Home / Articles / Wither India: Good Terrorism of December 1992 Vs Bad Terrorism of January 1993 At Bombay

Wither India: Good Terrorism of December 1992 Vs Bad Terrorism of January 1993 At Bombay

 

 

About admin

Check Also

Civil and Military judicial systems: Need for bridging the gap

Military judicial systems, the World over, are known for delivering swift, speedy and credible justice during extraordinary times. Especially so when the routine of the run judicial system is unable to deliver justice due to any of the accepted multiple genuine reasons. Post 9/11 setting threw up such extraordinary environment when circumstances had rendered the normal judicial channels ineffective, particularly when it came to punishing hard core terrorists. This situation prevailed for about fifteen years and none of the terrorist was awarded meaningful penalty for heinous crimes, it was often observed that those arrested on these accounts were promptly granted bail and were repeatedly caught committing same crimes again and again. Under these conditions National Action Plan was formulated to counter terrorism and military courts were setup for a limited time. These courts served the purpose and award of meaningful punishments to had core terrorists helped in quelling the waves of terrorism promptly.Military courts were established for two years and during this period civil judiciary was expected to fix its weaknesses and be able to re-takeover the task. However, it failed to do so, so the military courts were asked to carry out the task for another two years; this period is to end in January 2019. However, civilian courts are still no better than what they were in January 2015. It is yet another testimony of the lack of faith in the country’s criminal justice system and the sheer ineptness of political system to reform it. Reasons that led to setting up of military courts continue to persist. And it goes to the credit of swift action by military courts alongside military operations that terrorism is on its fag end. Certainly Army’s Judge Advocate General’s team will have to answer many question, as to why pointed out technical gaps and procedural voids were not plugged-in during the trial proceedings. While at the same time, PHC bench needs to account for basing such decision mainly on technicalities, while mainly ignoring the substance matter, and that too in case of heinous crimes. There are many rungs between capital punishments and outright acquittal and one does not have to go berserk to jump straight from capital punishment to acquittal option without preferring to choose from whole assortment of lower degree punishments. Under the circumstances remanding the case for retrial should have been a win-win situation for all sides. Hopefully, a worthwhile solution would be found out. Army needs to undertake capacity enhancement of its JAG branch to avoid recurrences. And PHC should avoid outright choking of one of the parliament approved and constitutionally established judicial sub-system.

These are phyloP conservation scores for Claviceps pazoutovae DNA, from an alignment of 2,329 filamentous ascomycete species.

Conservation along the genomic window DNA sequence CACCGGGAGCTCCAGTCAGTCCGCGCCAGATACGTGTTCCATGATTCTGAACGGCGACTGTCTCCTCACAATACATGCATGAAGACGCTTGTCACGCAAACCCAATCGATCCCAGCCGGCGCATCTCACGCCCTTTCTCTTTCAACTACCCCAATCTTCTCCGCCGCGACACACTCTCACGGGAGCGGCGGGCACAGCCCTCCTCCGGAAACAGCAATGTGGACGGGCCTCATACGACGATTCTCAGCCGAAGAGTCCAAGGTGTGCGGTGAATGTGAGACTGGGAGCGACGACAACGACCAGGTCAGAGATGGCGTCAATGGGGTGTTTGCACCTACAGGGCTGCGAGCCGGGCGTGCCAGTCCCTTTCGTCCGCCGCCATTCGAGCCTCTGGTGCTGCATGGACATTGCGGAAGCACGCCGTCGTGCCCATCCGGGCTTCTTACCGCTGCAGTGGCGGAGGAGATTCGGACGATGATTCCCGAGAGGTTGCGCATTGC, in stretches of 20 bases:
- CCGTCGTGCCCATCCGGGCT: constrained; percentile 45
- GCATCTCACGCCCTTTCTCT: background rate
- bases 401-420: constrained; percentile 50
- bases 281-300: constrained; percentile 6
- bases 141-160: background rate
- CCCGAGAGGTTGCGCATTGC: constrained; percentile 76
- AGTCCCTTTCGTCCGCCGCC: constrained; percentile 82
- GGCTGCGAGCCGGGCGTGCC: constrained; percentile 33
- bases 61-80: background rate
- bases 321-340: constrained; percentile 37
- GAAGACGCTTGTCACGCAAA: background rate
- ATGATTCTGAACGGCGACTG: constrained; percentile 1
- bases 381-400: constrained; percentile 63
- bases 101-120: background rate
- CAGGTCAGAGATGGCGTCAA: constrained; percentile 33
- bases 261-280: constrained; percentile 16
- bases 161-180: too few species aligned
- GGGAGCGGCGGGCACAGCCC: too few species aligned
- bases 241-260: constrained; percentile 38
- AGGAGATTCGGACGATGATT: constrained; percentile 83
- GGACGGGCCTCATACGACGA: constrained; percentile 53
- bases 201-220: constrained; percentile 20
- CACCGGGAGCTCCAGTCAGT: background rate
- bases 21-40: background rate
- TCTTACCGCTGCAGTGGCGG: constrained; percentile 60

Leave a Reply

Your email address will not be published. Required fields are marked *